Monkey Bongo for iPhone and iPad
At a Glance
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If you’re looking for a different take on the physics puzzle games that populate the App Store, give Monkey Bongo a fling. Unlike other apps where animals are launched through the air at selected targets, the animals remain stationary in Monkey Bongo; instead, you’re trying to get food over and around obstacles to their intended recipients. All of this happens with the kind of gorgeous multi-dimensional graphics that developer Pangea Software routinely delivers.
You control a battalion of helpful monkeys who just want to fling bananas at their hungry toucan friends. Just drag back you finger from the monkey to fling an object in the opposite direction—a fairly intuitive way to control things.
Unfortunately, the path to getting your banana from Point A to Point B isn’t always straightforward. A number of obstacles—crates, bales of hay, and other structures—stand in your way, so you’ve got to figure out a way to fling that banana to its toucan target. You’ve got coconuts and torches at your disposal to take out some obstacles, but it’s brainpower, not brute force, that will help you win the day.
The action in Monkey Bongo unfolds across five worlds, each with 10 levels of their own, so there’s an awful lot to play for. (A free lite version lets you play the first 10 levels to get a feel for the game.) Most of the puzzles also require a bit of thought to solve; you’ll really have to figure out how to get that banana to the waiting toucan on some of the more complex levels. You can also ramp up the difficulty by going to the game’s settings, and switching off the Easy mode—that turns off the arc that appears when you aim your throws, adding another level of challenge to Monkey Bongo. It makes the game appealing to both advanced players as well as novices.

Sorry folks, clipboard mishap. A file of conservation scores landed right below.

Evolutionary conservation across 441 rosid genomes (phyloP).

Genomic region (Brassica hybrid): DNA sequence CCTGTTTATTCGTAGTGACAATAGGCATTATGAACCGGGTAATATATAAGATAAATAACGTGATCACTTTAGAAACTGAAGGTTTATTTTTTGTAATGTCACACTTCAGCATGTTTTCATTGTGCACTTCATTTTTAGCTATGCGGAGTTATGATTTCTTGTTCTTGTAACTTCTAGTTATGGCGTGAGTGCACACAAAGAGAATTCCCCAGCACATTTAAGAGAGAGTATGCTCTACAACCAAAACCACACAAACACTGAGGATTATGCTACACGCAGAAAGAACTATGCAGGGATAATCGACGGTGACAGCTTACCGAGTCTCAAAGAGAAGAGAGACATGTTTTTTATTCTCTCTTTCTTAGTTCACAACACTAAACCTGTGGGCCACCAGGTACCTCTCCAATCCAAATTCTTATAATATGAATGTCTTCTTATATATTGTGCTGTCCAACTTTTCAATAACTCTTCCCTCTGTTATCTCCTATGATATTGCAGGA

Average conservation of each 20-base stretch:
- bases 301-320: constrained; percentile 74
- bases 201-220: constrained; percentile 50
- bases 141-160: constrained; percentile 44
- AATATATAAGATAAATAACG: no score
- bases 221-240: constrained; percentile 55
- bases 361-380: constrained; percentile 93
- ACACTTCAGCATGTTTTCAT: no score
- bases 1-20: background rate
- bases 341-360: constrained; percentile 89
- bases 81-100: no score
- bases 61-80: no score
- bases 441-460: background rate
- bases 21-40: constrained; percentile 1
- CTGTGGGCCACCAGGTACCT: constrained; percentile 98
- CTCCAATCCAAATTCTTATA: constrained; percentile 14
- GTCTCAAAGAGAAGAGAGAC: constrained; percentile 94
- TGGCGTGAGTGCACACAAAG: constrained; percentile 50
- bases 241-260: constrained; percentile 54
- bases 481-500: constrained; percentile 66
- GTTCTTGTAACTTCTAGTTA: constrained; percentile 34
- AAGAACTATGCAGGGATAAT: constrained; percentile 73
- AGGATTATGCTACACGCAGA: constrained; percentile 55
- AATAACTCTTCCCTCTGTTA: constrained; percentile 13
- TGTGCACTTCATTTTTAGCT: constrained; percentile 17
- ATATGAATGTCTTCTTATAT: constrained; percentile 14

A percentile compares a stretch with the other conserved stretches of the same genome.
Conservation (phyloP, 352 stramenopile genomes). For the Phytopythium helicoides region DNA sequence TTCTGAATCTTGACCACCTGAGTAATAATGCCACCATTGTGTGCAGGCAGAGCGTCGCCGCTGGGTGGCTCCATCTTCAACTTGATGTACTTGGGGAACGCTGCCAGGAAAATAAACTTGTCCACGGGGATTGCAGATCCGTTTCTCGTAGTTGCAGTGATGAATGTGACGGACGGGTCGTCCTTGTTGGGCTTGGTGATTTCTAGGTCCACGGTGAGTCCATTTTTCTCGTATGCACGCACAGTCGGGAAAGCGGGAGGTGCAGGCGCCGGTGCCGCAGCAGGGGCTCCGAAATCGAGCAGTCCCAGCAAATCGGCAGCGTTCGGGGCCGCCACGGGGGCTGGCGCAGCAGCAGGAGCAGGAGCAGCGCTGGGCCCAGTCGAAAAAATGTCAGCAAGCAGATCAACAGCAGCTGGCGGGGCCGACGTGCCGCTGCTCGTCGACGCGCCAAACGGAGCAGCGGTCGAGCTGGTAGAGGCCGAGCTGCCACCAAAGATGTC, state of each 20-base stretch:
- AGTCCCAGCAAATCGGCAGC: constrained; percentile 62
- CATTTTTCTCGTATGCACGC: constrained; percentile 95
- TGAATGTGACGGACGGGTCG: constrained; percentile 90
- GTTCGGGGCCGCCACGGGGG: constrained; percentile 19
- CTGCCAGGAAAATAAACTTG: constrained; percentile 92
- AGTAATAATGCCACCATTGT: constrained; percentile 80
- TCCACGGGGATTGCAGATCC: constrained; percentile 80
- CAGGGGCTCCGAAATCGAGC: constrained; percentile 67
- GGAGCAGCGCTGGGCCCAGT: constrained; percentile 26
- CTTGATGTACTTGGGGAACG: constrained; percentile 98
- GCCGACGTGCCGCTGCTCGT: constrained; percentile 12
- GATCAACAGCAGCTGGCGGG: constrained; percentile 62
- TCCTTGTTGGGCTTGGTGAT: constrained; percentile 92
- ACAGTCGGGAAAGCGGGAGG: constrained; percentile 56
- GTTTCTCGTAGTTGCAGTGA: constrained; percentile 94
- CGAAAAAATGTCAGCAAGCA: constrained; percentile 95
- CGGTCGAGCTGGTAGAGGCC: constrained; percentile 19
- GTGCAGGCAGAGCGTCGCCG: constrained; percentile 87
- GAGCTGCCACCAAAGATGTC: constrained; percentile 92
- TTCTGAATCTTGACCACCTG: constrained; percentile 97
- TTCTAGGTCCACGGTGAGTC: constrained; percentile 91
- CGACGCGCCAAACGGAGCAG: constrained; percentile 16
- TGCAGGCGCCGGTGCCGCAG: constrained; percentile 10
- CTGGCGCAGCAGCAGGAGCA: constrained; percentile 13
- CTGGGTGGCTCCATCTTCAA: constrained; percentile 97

If you own an Apple TV as well as an iPad 2 or iPhone 4S, Monkey Bongo is appealing in another way—it supports the AirPlay mirroring features introduced in iOS 5, so you can play this graphically-rich game on your HD television set. Sadly, neither my iPad nor my iPhone are state of the art, so I was unable to test this feature on my Apple TV.
You can work your way through Monkey Bongo’s 50 different levels, or you can go back to a completed level to try and improve upon your score by racking up more bonuses. That said, Monkey Bongo doesn’t do a very good job of celebrating when you’ve set a new mark. A splash screen for each of the five worlds displays your best score for each level, but should you manage to beat one of your scores, there’s no acknowledgement from the game. That hurts Monkey Bongo’s replayability.
By default, the camera in Monkey Bongo will follow any object you throw, even if you horribly miss your target. If you find this as annoying as I did, you can thankfully turn off camera tracking in the game’s settings. Still, Monkey Bongo can occasionally zoom in a little tight on your monkey so that you can’t clearly see the target you’re trying to reach. Or, if you pull back a little too aggressively on your throws, the target can shift out of view. In either case, you’ll need to pinch to zoom out to get a better view of the action.
Monkey Bongo’s few annoyances are fairly minor, though. This is a pretty engaging game, with a very distinctive look. Physics puzzle enthusiasts should go bananas over Monkey Bongo’s intuitive controls, challenging levels, and whimsical graphics.
[Macworld.com editor Philip Michaels spends a lot of time monkeying around with iOS apps.]